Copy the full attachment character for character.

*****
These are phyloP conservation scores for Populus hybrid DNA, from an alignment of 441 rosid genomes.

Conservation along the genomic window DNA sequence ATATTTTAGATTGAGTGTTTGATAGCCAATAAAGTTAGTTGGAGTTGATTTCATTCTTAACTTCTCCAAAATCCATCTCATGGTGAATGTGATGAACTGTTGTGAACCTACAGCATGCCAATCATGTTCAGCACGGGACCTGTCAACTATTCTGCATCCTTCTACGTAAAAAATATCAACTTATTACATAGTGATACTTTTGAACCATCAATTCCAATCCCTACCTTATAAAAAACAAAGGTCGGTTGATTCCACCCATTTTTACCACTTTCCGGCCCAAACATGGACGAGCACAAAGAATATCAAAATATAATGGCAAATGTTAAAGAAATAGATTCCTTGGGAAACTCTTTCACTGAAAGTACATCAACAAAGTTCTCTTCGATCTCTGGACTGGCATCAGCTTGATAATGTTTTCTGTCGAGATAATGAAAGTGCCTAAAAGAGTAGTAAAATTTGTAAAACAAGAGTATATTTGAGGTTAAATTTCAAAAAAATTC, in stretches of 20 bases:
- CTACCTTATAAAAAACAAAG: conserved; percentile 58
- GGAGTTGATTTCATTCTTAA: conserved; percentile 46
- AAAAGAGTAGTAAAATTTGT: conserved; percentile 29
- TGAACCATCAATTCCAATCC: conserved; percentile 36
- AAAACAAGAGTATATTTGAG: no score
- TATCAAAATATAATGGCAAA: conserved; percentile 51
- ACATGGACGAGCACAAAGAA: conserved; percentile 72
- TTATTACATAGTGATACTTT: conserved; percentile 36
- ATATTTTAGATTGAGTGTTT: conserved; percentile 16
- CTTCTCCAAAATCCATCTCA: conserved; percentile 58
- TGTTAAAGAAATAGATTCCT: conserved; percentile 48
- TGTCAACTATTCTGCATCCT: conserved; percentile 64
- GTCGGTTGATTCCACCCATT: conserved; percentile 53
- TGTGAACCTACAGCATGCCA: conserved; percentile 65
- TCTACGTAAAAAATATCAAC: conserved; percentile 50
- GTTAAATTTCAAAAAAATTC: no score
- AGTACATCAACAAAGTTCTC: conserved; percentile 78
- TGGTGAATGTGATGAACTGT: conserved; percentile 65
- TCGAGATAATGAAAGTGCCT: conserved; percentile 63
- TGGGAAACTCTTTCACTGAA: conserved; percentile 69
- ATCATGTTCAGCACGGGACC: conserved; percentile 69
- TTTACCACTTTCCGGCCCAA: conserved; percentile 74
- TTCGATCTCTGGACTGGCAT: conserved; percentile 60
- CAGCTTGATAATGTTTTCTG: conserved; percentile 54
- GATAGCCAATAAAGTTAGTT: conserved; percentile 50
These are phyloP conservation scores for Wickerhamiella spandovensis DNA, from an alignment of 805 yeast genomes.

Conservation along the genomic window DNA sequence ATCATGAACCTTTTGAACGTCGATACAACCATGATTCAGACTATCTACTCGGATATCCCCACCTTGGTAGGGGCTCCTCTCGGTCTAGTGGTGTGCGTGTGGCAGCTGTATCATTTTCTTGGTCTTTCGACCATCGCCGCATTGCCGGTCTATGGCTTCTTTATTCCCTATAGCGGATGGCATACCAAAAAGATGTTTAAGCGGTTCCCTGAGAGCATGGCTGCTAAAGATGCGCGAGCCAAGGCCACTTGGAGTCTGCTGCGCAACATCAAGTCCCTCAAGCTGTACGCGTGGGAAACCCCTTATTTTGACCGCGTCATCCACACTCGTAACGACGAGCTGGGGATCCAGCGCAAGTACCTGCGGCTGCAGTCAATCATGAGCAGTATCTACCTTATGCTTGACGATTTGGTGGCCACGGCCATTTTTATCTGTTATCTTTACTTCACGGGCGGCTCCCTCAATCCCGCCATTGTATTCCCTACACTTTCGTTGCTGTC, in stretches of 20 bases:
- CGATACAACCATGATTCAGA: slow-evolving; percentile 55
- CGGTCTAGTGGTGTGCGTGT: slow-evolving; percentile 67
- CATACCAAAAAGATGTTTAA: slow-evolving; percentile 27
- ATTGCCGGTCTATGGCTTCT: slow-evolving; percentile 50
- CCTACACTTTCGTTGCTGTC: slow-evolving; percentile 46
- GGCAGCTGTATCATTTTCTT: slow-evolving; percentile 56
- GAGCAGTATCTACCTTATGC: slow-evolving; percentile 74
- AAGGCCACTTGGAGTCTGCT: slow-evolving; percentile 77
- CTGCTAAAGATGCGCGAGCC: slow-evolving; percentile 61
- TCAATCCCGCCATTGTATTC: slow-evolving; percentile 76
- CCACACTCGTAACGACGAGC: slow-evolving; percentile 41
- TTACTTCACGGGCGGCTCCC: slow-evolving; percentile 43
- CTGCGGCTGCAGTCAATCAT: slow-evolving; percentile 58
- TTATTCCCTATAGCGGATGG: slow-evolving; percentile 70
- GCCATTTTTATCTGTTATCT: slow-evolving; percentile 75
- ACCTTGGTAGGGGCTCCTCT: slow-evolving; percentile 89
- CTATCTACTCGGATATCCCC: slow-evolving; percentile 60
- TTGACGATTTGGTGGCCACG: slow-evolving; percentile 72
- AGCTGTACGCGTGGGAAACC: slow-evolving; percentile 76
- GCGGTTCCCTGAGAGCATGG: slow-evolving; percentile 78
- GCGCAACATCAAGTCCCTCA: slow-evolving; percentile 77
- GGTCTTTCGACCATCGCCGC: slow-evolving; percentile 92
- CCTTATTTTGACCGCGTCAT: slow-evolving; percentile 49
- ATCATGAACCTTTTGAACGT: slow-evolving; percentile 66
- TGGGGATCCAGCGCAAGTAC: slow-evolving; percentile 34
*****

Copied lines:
These are phyloP conservation scores for Populus hybrid DNA, from an alignment of 441 rosid genomes.

Conservation along the genomic window DNA sequence ATATTTTAGATTGAGTGTTTGATAGCCAATAAAGTTAGTTGGAGTTGATTTCATTCTTAACTTCTCCAAAATCCATCTCATGGTGAATGTGATGAACTGTTGTGAACCTACAGCATGCCAATCATGTTCAGCACGGGACCTGTCAACTATTCTGCATCCTTCTACGTAAAAAATATCAACTTATTACATAGTGATACTTTTGAACCATCAATTCCAATCCCTACCTTATAAAAAACAAAGGTCGGTTGATTCCACCCATTTTTACCACTTTCCGGCCCAAACATGGACGAGCACAAAGAATATCAAAATATAATGGCAAATGTTAAAGAAATAGATTCCTTGGGAAACTCTTTCACTGAAAGTACATCAACAAAGTTCTCTTCGATCTCTGGACTGGCATCAGCTTGATAATGTTTTCTGTCGAGATAATGAAAGTGCCTAAAAGAGTAGTAAAATTTGTAAAACAAGAGTATATTTGAGGTTAAATTTCAAAAAAATTC, in stretches of 20 bases:
- CTACCTTATAAAAAACAAAG: conserved; percentile 58
- GGAGTTGATTTCATTCTTAA: conserved; percentile 46
- AAAAGAGTAGTAAAATTTGT: conserved; percentile 29
- TGAACCATCAATTCCAATCC: conserved; percentile 36
- AAAACAAGAGTATATTTGAG: no score
- TATCAAAATATAATGGCAAA: conserved; percentile 51
- ACATGGACGAGCACAAAGAA: conserved; percentile 72
- TTATTACATAGTGATACTTT: conserved; percentile 36
- ATATTTTAGATTGAGTGTTT: conserved; percentile 16
- CTTCTCCAAAATCCATCTCA: conserved; percentile 58
- TGTTAAAGAAATAGATTCCT: conserved; percentile 48
- TGTCAACTATTCTGCATCCT: conserved; percentile 64
- GTCGGTTGATTCCACCCATT: conserved; percentile 53
- TGTGAACCTACAGCATGCCA: conserved; percentile 65
- TCTACGTAAAAAATATCAAC: conserved; percentile 50
- GTTAAATTTCAAAAAAATTC: no score
- AGTACATCAACAAAGTTCTC: conserved; percentile 78
- TGGTGAATGTGATGAACTGT: conserved; percentile 65
- TCGAGATAATGAAAGTGCCT: conserved; percentile 63
- TGGGAAACTCTTTCACTGAA: conserved; percentile 69
- ATCATGTTCAGCACGGGACC: conserved; percentile 69
- TTTACCACTTTCCGGCCCAA: conserved; percentile 74
- TTCGATCTCTGGACTGGCAT: conserved; percentile 60
- CAGCTTGATAATGTTTTCTG: conserved; percentile 54
- GATAGCCAATAAAGTTAGTT: conserved; percentile 50
These are phyloP conservation scores for Wickerhamiella spandovensis DNA, from an alignment of 805 yeast genomes.

Conservation along the genomic window DNA sequence ATCATGAACCTTTTGAACGTCGATACAACCATGATTCAGACTATCTACTCGGATATCCCCACCTTGGTAGGGGCTCCTCTCGGTCTAGTGGTGTGCGTGTGGCAGCTGTATCATTTTCTTGGTCTTTCGACCATCGCCGCATTGCCGGTCTATGGCTTCTTTATTCCCTATAGCGGATGGCATACCAAAAAGATGTTTAAGCGGTTCCCTGAGAGCATGGCTGCTAAAGATGCGCGAGCCAAGGCCACTTGGAGTCTGCTGCGCAACATCAAGTCCCTCAAGCTGTACGCGTGGGAAACCCCTTATTTTGACCGCGTCATCCACACTCGTAACGACGAGCTGGGGATCCAGCGCAAGTACCTGCGGCTGCAGTCAATCATGAGCAGTATCTACCTTATGCTTGACGATTTGGTGGCCACGGCCATTTTTATCTGTTATCTTTACTTCACGGGCGGCTCCCTCAATCCCGCCATTGTATTCCCTACACTTTCGTTGCTGTC, in stretches of 20 bases:
- CGATACAACCATGATTCAGA: slow-evolving; percentile 55
- CGGTCTAGTGGTGTGCGTGT: slow-evolving; percentile 67
- CATACCAAAAAGATGTTTAA: slow-evolving; percentile 27
- ATTGCCGGTCTATGGCTTCT: slow-evolving; percentile 50
- CCTACACTTTCGTTGCTGTC: slow-evolving; percentile 46
- GGCAGCTGTATCATTTTCTT: slow-evolving; percentile 56
- GAGCAGTATCTACCTTATGC: slow-evolving; percentile 74
- AAGGCCACTTGGAGTCTGCT: slow-evolving; percentile 77
- CTGCTAAAGATGCGCGAGCC: slow-evolving; percentile 61
- TCAATCCCGCCATTGTATTC: slow-evolving; percentile 76
- CCACACTCGTAACGACGAGC: slow-evolving; percentile 41
- TTACTTCACGGGCGGCTCCC: slow-evolving; percentile 43
- CTGCGGCTGCAGTCAATCAT: slow-evolving; percentile 58
- TTATTCCCTATAGCGGATGG: slow-evolving; percentile 70
- GCCATTTTTATCTGTTATCT: slow-evolving; percentile 75
- ACCTTGGTAGGGGCTCCTCT: slow-evolving; percentile 89
- CTATCTACTCGGATATCCCC: slow-evolving; percentile 60
- TTGACGATTTGGTGGCCACG: slow-evolving; percentile 72
- AGCTGTACGCGTGGGAAACC: slow-evolving; percentile 76
- GCGGTTCCCTGAGAGCATGG: slow-evolving; percentile 78
- GCGCAACATCAAGTCCCTCA: slow-evolving; percentile 77
- GGTCTTTCGACCATCGCCGC: slow-evolving; percentile 92
- CCTTATTTTGACCGCGTCAT: slow-evolving; percentile 49
- ATCATGAACCTTTTGAACGT: slow-evolving; percentile 66
- TGGGGATCCAGCGCAAGTAC: slow-evolving; percentile 34